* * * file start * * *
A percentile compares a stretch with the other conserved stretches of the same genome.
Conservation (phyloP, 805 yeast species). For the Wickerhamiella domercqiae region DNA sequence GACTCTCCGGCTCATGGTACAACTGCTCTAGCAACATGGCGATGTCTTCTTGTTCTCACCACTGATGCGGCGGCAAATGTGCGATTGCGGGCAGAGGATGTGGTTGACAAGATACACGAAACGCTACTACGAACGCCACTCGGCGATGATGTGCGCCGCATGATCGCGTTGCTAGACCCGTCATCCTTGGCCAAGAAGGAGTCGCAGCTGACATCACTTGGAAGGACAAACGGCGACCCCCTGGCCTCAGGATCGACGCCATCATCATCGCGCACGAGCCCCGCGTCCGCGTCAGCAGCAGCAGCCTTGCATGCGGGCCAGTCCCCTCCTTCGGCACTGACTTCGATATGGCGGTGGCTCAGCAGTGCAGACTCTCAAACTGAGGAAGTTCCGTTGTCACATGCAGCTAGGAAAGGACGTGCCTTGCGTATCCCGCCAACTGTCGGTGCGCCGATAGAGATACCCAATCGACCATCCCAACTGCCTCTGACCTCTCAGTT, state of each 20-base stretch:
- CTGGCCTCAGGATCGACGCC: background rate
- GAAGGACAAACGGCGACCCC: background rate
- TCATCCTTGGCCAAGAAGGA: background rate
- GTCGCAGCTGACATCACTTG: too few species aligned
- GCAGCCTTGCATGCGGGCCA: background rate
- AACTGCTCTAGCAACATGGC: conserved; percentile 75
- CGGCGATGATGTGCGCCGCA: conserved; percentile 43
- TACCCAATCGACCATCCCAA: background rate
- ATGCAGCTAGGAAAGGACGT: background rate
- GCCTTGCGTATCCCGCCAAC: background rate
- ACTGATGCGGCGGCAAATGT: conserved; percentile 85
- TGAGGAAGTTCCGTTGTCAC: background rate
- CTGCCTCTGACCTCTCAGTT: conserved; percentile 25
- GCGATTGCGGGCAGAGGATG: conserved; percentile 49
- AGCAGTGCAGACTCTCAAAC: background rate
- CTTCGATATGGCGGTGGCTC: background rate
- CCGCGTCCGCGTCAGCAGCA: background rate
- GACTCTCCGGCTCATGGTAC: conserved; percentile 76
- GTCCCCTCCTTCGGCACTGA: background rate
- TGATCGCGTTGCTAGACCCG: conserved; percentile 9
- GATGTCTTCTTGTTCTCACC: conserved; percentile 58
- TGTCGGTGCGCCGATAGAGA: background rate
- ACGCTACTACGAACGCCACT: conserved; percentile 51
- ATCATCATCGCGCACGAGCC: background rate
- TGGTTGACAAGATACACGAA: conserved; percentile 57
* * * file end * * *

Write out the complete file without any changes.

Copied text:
A percentile compares a stretch with the other conserved stretches of the same genome.
Conservation (phyloP, 805 yeast species). For the Wickerhamiella domercqiae region DNA sequence GACTCTCCGGCTCATGGTACAACTGCTCTAGCAACATGGCGATGTCTTCTTGTTCTCACCACTGATGCGGCGGCAAATGTGCGATTGCGGGCAGAGGATGTGGTTGACAAGATACACGAAACGCTACTACGAACGCCACTCGGCGATGATGTGCGCCGCATGATCGCGTTGCTAGACCCGTCATCCTTGGCCAAGAAGGAGTCGCAGCTGACATCACTTGGAAGGACAAACGGCGACCCCCTGGCCTCAGGATCGACGCCATCATCATCGCGCACGAGCCCCGCGTCCGCGTCAGCAGCAGCAGCCTTGCATGCGGGCCAGTCCCCTCCTTCGGCACTGACTTCGATATGGCGGTGGCTCAGCAGTGCAGACTCTCAAACTGAGGAAGTTCCGTTGTCACATGCAGCTAGGAAAGGACGTGCCTTGCGTATCCCGCCAACTGTCGGTGCGCCGATAGAGATACCCAATCGACCATCCCAACTGCCTCTGACCTCTCAGTT, state of each 20-base stretch:
- CTGGCCTCAGGATCGACGCC: background rate
- GAAGGACAAACGGCGACCCC: background rate
- TCATCCTTGGCCAAGAAGGA: background rate
- GTCGCAGCTGACATCACTTG: too few species aligned
- GCAGCCTTGCATGCGGGCCA: background rate
- AACTGCTCTAGCAACATGGC: conserved; percentile 75
- CGGCGATGATGTGCGCCGCA: conserved; percentile 43
- TACCCAATCGACCATCCCAA: background rate
- ATGCAGCTAGGAAAGGACGT: background rate
- GCCTTGCGTATCCCGCCAAC: background rate
- ACTGATGCGGCGGCAAATGT: conserved; percentile 85
- TGAGGAAGTTCCGTTGTCAC: background rate
- CTGCCTCTGACCTCTCAGTT: conserved; percentile 25
- GCGATTGCGGGCAGAGGATG: conserved; percentile 49
- AGCAGTGCAGACTCTCAAAC: background rate
- CTTCGATATGGCGGTGGCTC: background rate
- CCGCGTCCGCGTCAGCAGCA: background rate
- GACTCTCCGGCTCATGGTAC: conserved; percentile 76
- GTCCCCTCCTTCGGCACTGA: background rate
- TGATCGCGTTGCTAGACCCG: conserved; percentile 9
- GATGTCTTCTTGTTCTCACC: conserved; percentile 58
- TGTCGGTGCGCCGATAGAGA: background rate
- ACGCTACTACGAACGCCACT: conserved; percentile 51
- ATCATCATCGCGCACGAGCC: background rate
- TGGTTGACAAGATACACGAA: conserved; percentile 57